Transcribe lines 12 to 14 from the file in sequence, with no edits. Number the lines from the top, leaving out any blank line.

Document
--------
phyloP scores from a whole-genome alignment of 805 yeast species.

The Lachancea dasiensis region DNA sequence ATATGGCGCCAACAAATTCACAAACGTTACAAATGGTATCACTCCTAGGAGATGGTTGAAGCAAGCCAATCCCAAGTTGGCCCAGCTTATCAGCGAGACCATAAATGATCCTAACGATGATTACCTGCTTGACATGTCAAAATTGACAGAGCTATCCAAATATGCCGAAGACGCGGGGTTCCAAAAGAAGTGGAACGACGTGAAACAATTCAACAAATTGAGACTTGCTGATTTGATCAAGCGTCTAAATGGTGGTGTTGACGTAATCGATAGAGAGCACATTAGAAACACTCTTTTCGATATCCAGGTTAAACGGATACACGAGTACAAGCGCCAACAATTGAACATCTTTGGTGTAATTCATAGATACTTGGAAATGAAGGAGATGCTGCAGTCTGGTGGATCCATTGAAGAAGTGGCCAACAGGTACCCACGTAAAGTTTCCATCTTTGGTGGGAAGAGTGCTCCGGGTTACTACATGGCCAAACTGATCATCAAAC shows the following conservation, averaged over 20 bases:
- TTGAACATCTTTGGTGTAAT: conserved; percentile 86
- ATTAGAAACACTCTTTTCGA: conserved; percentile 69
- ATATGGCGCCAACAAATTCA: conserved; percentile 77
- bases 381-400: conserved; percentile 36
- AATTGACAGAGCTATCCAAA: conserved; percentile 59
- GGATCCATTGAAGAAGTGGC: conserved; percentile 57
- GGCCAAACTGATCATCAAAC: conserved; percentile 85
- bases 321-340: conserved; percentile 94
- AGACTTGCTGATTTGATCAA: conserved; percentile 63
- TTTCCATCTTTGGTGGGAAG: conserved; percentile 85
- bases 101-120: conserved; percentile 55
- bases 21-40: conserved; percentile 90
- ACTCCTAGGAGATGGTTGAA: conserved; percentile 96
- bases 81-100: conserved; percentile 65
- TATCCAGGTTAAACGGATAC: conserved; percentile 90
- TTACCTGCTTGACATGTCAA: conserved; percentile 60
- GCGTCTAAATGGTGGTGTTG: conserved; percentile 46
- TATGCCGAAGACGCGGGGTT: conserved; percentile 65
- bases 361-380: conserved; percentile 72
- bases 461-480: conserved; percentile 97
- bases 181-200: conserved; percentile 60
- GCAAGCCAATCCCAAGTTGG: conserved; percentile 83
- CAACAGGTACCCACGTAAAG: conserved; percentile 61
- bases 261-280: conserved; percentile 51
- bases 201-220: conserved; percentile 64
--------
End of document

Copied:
- TTTCCATCTTTGGTGGGAAG: conserved; percentile 85
- bases 101-120: conserved; percentile 55
- bases 21-40: conserved; percentile 90